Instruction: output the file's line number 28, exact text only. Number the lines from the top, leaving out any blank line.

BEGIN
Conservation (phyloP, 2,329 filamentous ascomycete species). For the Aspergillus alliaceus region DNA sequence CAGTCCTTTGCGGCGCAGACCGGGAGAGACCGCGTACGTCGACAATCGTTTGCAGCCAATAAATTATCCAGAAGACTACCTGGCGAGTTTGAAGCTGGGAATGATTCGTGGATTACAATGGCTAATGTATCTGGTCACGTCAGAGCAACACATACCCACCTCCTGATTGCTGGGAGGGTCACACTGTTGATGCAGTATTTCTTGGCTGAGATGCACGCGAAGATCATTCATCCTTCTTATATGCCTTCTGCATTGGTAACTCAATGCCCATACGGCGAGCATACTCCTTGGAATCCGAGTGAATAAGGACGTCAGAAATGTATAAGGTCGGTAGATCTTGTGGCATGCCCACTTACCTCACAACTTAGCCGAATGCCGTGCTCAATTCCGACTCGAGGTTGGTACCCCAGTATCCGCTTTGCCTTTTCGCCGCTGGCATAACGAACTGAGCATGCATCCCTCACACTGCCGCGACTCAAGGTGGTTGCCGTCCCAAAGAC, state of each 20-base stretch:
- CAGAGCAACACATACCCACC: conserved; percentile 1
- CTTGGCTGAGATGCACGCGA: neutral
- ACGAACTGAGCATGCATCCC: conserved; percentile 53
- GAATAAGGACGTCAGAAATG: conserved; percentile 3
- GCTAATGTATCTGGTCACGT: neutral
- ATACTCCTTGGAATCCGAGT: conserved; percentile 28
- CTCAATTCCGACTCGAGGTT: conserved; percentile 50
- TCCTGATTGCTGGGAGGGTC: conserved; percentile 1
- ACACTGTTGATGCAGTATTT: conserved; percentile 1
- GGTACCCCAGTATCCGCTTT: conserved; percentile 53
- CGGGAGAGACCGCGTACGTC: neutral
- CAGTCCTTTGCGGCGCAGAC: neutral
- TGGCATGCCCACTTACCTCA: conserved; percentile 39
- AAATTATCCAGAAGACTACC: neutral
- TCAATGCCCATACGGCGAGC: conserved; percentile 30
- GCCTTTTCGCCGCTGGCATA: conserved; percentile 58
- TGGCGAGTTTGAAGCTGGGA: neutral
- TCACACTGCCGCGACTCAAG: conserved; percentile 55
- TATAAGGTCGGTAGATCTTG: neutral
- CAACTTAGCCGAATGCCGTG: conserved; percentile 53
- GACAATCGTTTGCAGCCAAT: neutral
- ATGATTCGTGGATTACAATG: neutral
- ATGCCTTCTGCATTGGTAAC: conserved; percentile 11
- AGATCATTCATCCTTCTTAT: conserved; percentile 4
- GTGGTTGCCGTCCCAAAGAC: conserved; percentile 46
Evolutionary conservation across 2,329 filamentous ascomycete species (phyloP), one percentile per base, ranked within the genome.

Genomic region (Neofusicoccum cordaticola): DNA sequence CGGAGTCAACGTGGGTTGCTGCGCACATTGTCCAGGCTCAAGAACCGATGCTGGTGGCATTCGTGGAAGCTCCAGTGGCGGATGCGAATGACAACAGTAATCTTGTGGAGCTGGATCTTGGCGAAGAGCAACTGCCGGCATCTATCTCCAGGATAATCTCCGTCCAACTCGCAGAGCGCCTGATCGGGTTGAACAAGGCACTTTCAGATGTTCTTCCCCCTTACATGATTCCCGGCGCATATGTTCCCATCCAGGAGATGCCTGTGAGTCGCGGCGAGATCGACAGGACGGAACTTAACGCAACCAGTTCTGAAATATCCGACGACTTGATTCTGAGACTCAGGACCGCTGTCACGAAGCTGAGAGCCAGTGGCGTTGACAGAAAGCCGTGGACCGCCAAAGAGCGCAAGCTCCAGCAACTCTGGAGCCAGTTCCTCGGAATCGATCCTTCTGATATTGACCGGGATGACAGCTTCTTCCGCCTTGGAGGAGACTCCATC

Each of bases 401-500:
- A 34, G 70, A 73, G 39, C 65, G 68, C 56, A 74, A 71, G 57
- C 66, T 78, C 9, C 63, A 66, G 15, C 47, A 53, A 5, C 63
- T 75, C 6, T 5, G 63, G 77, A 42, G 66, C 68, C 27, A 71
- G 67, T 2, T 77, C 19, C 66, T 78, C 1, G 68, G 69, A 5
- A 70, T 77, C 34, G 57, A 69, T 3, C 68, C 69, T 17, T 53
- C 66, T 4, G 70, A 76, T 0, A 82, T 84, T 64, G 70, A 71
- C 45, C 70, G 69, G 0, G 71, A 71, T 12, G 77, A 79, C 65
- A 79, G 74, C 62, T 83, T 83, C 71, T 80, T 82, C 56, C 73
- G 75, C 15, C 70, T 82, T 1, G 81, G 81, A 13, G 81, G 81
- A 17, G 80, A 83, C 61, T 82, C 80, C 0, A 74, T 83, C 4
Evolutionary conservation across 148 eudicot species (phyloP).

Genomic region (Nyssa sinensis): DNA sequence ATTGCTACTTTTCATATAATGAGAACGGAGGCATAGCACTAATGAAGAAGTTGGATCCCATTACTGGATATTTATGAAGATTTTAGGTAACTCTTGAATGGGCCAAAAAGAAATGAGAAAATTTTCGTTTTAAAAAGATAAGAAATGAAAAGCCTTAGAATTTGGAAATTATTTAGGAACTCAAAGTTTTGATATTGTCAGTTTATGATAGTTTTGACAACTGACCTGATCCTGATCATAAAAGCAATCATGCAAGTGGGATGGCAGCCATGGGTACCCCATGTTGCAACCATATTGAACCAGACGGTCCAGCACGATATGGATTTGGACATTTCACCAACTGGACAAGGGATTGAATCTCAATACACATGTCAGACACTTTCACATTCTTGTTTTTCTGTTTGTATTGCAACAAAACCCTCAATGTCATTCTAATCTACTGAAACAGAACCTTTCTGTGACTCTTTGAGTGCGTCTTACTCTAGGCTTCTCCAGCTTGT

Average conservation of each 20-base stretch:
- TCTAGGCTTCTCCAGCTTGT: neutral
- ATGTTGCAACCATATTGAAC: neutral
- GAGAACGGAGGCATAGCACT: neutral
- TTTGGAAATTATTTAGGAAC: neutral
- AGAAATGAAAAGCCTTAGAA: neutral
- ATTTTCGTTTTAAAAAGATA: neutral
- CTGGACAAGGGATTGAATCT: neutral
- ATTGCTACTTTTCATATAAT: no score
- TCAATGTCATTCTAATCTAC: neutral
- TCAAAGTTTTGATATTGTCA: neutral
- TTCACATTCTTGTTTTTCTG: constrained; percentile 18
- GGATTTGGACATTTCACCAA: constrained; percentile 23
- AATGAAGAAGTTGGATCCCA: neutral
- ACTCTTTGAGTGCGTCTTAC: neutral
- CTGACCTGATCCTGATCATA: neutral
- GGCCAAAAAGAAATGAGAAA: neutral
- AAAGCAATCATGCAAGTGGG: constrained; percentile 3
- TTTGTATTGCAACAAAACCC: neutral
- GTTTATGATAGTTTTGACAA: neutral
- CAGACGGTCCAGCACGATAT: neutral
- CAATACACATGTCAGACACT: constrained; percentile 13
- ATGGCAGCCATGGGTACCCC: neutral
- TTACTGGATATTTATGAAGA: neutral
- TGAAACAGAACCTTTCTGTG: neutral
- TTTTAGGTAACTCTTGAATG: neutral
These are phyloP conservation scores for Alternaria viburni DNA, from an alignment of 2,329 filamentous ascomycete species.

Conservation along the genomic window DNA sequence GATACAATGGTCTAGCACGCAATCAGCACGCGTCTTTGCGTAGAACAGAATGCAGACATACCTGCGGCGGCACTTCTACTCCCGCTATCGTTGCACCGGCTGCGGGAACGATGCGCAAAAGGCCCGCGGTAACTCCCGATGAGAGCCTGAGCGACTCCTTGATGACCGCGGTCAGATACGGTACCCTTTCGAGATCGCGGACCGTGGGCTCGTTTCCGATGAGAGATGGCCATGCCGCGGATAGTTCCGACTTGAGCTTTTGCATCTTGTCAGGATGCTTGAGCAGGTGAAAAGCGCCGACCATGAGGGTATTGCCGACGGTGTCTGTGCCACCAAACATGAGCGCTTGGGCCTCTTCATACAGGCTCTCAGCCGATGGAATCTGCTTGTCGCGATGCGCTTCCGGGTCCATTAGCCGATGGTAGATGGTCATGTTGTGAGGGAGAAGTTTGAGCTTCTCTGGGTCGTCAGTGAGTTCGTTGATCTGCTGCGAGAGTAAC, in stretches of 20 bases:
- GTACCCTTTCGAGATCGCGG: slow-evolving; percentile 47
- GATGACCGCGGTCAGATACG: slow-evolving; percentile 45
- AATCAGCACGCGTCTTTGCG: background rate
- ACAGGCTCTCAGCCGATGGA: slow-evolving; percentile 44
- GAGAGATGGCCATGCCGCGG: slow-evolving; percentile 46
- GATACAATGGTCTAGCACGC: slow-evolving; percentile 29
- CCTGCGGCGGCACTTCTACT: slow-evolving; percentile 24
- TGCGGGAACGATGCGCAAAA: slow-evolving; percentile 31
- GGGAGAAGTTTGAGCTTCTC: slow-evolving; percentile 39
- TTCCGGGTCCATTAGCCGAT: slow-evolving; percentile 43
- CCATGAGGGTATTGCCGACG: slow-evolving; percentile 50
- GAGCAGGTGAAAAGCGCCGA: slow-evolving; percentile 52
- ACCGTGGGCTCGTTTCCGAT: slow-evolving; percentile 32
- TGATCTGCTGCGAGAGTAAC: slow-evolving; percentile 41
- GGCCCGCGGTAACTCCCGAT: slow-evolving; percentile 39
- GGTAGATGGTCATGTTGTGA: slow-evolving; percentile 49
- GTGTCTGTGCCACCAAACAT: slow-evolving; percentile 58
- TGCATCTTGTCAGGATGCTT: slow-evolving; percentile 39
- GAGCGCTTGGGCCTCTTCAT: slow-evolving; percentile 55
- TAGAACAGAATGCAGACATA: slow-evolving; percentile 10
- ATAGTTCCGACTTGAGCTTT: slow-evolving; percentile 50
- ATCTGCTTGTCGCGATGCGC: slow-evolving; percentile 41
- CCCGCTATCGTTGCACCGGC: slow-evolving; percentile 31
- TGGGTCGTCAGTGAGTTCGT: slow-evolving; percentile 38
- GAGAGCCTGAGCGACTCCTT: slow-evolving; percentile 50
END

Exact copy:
Genomic region (Neofusicoccum cordaticola): DNA sequence CGGAGTCAACGTGGGTTGCTGCGCACATTGTCCAGGCTCAAGAACCGATGCTGGTGGCATTCGTGGAAGCTCCAGTGGCGGATGCGAATGACAACAGTAATCTTGTGGAGCTGGATCTTGGCGAAGAGCAACTGCCGGCATCTATCTCCAGGATAATCTCCGTCCAACTCGCAGAGCGCCTGATCGGGTTGAACAAGGCACTTTCAGATGTTCTTCCCCCTTACATGATTCCCGGCGCATATGTTCCCATCCAGGAGATGCCTGTGAGTCGCGGCGAGATCGACAGGACGGAACTTAACGCAACCAGTTCTGAAATATCCGACGACTTGATTCTGAGACTCAGGACCGCTGTCACGAAGCTGAGAGCCAGTGGCGTTGACAGAAAGCCGTGGACCGCCAAAGAGCGCAAGCTCCAGCAACTCTGGAGCCAGTTCCTCGGAATCGATCCTTCTGATATTGACCGGGATGACAGCTTCTTCCGCCTTGGAGGAGACTCCATC